This post was originally posted at the blog at Dragonfly Energy.


 

Solar energy is a fantastic way to get power anywhere the sun shines. It works great but only when the sun is out, so it’s critical to have the best battery possible for storing solar energy. LiFePO4 battery chemistry is one of the best options for solar storage for a number of reasons.

Join us as we take a closer look at the best option for storing the sun’s energy.

LiFePO4 solar storage battery

What Is Solar Battery Storage? 

First, let’s simply define solar battery storage. Solar panels convert sunlight into energy, but you can’t always count on having enough sunlight to provide consistent power on demand. If it’s overcast or nighttime, you’d be out of luck without a good battery. 

When the solar panels absorb the power, it is transferred to the battery until it reaches capacity. You can use the power stored within when it’s overcast or night and rely on fresh solar power when it’s sunny. The battery can also provide a larger amount of energy for a short period of time. It is possible to run a 1200 watt microwave on a 300-watt solar panel, but only if you have a batter to store and provide the larger amount of energy for a shorter period.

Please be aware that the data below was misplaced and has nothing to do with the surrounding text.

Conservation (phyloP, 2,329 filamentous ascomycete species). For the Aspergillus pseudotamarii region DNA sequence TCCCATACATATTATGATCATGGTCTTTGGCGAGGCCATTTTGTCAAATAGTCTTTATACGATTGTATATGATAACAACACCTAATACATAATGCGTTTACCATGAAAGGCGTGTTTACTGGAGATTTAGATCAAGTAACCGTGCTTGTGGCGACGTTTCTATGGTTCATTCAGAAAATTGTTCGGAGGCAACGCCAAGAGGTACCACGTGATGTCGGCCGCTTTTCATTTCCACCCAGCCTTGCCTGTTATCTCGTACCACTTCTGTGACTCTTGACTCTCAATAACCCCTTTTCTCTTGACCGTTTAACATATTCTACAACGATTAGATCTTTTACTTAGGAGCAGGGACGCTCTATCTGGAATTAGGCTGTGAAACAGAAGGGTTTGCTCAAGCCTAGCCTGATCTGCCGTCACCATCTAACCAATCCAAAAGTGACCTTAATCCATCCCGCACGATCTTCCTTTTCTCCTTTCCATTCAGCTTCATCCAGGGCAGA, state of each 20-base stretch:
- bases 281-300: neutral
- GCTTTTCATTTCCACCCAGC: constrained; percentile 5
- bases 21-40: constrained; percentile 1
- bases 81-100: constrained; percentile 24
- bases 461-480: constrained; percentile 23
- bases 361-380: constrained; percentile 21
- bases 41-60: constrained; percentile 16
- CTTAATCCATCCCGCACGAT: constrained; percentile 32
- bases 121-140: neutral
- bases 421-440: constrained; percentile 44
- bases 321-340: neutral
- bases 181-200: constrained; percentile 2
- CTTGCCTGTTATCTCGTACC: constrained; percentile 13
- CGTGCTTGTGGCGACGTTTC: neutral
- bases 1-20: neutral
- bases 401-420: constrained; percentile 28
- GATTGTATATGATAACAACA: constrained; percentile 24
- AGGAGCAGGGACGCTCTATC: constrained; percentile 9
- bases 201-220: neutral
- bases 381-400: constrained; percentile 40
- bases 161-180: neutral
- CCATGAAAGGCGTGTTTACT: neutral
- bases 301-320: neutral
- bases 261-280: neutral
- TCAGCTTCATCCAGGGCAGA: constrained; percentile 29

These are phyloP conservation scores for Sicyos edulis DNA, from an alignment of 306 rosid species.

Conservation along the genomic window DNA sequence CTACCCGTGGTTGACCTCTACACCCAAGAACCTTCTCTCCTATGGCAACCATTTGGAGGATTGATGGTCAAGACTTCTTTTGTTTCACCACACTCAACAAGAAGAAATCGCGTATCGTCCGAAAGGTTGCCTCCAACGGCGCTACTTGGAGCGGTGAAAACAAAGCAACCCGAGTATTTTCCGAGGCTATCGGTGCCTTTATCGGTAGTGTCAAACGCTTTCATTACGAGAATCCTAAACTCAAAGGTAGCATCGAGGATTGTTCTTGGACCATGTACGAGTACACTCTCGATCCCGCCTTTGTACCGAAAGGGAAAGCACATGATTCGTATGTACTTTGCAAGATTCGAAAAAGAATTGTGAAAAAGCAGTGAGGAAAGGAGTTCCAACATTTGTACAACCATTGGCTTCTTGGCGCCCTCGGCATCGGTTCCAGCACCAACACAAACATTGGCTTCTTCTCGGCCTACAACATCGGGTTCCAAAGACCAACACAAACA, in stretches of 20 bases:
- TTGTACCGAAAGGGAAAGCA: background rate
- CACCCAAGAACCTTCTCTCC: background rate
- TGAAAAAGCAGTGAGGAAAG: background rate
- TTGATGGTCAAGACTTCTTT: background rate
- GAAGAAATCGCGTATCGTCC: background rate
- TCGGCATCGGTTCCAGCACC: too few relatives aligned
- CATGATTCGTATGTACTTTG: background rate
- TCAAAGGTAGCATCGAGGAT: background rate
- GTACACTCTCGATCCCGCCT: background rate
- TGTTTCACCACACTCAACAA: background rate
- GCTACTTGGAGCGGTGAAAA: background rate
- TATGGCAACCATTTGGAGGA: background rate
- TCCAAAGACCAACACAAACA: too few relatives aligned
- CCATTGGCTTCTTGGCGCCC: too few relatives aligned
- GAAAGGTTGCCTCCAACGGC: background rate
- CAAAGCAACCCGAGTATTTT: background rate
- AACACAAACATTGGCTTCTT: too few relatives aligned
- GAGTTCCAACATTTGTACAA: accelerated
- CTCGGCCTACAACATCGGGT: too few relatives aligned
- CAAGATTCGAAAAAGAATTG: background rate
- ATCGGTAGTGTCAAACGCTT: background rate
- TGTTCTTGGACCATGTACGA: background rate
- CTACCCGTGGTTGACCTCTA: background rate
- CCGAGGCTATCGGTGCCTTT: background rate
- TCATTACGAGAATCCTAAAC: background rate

The battery is the heart of the solar system because none of the other components are much help without it.

Solar Battery Storage Options

As you might have gathered from the title, LiFePO4 is our top choice and what we specialize in at dragonfly energy. It stands head and shoulders above traditional lead-acid batteries of all types, and we consider it the best lithium battery option for solar.

Still, it’s good to know your options. Here are a few of the most common types of solar battery storage options. 

Lead-Acid Batteries

Lead-acid batteries are likely the most familiar type that can be used for storage. The vast majority of gas-powered passenger vehicles operate with a lead-acid battery to power the starter and other electrical components.